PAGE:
Solar energy production is growing. It’s getting better, cheaper, and looking like a stronger contender in alternative energy solutions for nations around the world.

If there’s one major hinderance to utilizing solar panels, however, it’s that they require large flat surfaces in order to fully function and harness enough energy to justify their initial investment.

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In a place like Japan, that’s a real challenge. The small, mountainous, and heavily populated nation uses a lot of energy, much of which it has to import.

It’s not the most sustainable model, not only in terms of carbon, but also economics. That doesn’t mean Japan is ready to give up on solar as a renewable energy solution. If they can’t easily install panels on land, why not do so on water?

Buoyant And Powerful
That’s the basis of a new project for the Koycera Corporation and Century Tokyo Leasing Corporation. The two companies have now begun work on what is said to be the world’s most productive floating solar installation.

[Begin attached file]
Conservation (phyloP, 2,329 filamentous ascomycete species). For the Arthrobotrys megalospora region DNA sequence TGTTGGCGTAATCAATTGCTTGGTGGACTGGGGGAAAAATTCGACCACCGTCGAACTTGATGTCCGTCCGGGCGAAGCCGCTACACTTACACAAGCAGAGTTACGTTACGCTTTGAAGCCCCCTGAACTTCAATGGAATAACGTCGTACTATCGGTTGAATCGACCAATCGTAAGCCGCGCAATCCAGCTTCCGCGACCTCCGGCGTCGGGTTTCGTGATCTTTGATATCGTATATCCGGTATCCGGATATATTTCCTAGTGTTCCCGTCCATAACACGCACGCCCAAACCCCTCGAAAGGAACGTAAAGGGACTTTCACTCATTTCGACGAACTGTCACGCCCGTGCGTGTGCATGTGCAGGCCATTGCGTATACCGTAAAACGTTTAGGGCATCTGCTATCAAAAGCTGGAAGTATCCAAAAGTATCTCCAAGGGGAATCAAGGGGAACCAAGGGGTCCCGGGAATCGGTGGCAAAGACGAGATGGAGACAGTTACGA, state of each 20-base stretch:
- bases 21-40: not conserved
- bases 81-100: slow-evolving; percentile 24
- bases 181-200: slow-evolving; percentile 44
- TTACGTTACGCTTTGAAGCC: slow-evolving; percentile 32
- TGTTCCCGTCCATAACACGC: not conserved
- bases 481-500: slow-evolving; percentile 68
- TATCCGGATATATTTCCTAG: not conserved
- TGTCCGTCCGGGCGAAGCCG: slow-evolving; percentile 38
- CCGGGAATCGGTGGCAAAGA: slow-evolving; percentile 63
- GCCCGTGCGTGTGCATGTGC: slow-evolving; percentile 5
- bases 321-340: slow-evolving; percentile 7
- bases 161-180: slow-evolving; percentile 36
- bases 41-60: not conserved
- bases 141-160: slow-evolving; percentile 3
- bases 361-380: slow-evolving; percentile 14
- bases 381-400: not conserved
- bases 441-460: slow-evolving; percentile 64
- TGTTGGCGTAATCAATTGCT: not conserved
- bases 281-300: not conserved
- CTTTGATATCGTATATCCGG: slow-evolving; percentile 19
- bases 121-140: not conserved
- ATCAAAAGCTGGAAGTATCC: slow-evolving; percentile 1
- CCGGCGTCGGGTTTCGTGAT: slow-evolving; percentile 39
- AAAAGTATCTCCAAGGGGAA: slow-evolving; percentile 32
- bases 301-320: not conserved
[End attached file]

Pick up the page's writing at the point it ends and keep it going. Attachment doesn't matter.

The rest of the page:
To be comprised of 15,000 individual solar modules, the installation will float in the reservoir of the Yamakura Dam in the Chiba Prefecture just outside Tokyo. Expected to be operation in 2018, the floating solar farm will cover 180,000 square meters and have capacity of 13.7 megawatts.

The Answer To A Major Energy Need?
The new solar resource is hoped to provide a major supplement to Japan’s present energy production problem. As of early 2015, the nation was only producing 9% of the energy it uses, a result of  very limited indigenous coal and gas resources and tenuous nuclear power production in recent years.

Following the devastating Fukushima plant incident of 2011, all nuclear power stations were taken offline and only some have been brought back on. Japan gets the vast majority of its energy from imports of liquefied natural gas, and is currently the world’s biggest customer of that resource.

More Floating Farms In The Future?

Renewable energy technologies could help Japan gain a little more energy independence, but they’re not the only nation making big investments in innovative solar panel installations.

The United Kingdom started construction on Europe’s largest floating solar farm this past fall. With their ease of assembly compared to ground installations, perhaps we’ll see more floating solar panels put to use in the growing number of places where space may be limited but energy needs are pressing.

What are your thoughts on this approach to sustainable energy?

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